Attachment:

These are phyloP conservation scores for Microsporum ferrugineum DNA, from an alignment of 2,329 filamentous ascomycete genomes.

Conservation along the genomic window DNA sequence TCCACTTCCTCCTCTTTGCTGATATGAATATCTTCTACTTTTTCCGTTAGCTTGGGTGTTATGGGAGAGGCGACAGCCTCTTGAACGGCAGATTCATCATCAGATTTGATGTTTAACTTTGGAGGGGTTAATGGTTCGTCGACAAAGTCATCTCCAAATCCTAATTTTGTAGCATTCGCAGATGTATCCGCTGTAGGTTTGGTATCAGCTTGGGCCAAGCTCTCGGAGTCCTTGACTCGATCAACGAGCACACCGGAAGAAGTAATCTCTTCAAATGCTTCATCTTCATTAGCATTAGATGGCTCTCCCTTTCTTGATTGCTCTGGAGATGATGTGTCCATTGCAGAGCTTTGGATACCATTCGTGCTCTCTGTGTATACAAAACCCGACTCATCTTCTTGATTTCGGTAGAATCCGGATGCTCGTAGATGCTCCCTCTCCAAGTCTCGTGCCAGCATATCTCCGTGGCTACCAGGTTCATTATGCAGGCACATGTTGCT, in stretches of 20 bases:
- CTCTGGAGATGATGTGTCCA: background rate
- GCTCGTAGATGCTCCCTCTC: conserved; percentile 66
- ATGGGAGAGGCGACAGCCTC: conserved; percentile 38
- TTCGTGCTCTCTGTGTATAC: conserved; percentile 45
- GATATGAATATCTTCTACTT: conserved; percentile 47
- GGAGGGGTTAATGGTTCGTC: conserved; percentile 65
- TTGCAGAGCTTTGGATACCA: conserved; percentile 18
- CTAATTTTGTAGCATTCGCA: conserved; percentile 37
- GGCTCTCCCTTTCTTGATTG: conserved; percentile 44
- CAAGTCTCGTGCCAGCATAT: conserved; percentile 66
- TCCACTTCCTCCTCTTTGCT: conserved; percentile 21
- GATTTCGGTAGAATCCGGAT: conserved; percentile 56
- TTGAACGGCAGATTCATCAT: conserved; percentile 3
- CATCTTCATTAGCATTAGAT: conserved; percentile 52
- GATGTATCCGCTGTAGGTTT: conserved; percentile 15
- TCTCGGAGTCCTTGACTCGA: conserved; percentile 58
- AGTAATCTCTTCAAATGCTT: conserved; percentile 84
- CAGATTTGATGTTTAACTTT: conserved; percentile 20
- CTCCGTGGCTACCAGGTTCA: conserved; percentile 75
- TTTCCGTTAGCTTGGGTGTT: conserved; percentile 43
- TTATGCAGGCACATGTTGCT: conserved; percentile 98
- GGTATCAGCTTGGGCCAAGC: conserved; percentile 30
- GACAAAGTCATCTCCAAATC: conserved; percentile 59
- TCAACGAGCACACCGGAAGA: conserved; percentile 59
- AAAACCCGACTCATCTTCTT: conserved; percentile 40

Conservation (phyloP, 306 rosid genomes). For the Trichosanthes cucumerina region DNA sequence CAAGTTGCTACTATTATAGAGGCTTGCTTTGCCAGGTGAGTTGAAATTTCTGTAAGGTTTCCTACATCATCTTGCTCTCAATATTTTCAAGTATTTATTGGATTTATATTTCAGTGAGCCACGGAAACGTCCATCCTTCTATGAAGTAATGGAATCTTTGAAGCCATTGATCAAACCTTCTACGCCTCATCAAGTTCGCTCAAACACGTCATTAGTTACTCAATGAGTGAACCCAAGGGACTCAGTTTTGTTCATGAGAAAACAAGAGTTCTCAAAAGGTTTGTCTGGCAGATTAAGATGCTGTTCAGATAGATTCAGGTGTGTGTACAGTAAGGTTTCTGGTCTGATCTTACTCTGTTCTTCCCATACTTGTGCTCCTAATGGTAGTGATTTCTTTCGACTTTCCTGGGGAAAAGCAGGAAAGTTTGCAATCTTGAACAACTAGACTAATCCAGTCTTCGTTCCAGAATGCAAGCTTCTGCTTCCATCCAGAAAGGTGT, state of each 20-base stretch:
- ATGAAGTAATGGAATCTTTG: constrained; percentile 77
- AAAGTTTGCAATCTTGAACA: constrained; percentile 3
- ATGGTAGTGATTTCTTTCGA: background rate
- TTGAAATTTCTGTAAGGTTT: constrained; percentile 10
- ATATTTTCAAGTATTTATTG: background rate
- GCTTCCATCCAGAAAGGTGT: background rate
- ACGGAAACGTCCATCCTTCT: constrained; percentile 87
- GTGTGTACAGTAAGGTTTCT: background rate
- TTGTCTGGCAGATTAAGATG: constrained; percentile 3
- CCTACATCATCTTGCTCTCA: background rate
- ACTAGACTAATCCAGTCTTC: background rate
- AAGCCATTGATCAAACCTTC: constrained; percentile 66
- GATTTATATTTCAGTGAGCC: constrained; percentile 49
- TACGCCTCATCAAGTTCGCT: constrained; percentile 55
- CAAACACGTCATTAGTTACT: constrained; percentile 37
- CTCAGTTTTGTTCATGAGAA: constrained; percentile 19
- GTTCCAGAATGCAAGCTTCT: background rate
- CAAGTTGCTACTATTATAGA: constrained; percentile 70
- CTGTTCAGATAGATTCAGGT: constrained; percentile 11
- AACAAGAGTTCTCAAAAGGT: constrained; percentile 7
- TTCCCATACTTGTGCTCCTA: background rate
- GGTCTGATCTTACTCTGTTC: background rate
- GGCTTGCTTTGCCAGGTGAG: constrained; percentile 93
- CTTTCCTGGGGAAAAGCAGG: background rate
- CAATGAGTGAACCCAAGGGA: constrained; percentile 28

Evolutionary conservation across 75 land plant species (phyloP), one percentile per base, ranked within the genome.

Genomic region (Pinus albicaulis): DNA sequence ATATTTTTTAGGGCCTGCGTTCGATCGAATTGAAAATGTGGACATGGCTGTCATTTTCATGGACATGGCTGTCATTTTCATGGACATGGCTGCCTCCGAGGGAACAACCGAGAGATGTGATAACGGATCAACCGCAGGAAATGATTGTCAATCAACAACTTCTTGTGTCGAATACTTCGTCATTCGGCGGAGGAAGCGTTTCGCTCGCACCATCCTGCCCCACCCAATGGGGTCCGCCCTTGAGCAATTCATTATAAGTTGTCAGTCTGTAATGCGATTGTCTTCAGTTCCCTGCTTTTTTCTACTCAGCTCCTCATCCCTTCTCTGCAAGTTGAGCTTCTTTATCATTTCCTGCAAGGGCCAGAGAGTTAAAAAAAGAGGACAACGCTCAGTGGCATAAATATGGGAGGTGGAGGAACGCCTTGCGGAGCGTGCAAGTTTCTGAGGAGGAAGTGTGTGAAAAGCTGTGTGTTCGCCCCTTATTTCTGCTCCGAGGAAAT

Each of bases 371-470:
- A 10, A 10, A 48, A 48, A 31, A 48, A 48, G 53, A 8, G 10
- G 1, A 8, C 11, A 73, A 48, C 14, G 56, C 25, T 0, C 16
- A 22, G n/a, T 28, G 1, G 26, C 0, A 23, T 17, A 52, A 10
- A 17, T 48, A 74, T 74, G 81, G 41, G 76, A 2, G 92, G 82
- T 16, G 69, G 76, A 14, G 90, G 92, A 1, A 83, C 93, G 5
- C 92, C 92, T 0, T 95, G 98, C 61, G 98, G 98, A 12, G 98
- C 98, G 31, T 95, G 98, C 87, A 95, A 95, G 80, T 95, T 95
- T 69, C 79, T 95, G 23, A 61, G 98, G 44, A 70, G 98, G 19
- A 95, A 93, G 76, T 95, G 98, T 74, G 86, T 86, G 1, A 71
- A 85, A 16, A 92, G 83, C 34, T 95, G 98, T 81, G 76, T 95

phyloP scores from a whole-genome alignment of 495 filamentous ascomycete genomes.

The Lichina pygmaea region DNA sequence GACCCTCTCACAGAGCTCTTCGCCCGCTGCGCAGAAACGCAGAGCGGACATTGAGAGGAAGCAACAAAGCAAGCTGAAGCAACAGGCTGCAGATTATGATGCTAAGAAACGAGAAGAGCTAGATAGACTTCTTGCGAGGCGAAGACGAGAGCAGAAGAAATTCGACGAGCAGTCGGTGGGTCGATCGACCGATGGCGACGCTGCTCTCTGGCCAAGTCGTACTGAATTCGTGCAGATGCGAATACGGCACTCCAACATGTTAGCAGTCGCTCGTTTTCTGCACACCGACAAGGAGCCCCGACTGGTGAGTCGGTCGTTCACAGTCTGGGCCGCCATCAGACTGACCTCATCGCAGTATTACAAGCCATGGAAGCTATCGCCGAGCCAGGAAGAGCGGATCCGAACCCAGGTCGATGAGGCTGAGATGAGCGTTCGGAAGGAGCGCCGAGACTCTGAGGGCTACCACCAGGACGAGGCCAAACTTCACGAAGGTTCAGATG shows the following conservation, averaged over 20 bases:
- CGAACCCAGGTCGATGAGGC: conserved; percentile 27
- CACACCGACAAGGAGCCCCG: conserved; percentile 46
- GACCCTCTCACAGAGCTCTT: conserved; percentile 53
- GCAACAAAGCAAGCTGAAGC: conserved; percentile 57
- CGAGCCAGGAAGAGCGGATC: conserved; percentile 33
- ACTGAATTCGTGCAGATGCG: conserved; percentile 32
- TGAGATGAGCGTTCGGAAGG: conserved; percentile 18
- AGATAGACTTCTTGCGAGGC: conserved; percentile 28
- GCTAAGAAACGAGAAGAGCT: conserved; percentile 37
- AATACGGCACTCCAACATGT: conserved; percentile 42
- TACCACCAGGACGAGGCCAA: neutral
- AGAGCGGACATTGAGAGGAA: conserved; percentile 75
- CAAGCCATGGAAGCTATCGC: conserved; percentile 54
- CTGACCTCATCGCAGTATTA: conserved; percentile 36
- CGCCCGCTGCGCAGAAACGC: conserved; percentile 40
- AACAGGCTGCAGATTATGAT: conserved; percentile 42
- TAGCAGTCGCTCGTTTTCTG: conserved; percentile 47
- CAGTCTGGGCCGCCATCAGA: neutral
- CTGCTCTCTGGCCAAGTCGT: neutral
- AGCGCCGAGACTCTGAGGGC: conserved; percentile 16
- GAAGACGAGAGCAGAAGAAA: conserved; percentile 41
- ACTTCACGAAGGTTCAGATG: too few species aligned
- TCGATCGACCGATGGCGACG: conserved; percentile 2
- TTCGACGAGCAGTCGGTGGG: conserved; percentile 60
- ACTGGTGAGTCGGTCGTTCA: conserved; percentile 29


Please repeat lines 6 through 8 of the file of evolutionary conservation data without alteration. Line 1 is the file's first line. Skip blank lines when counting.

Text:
- TTCGTGCTCTCTGTGTATAC: conserved; percentile 45
- GATATGAATATCTTCTACTT: conserved; percentile 47
- GGAGGGGTTAATGGTTCGTC: conserved; percentile 65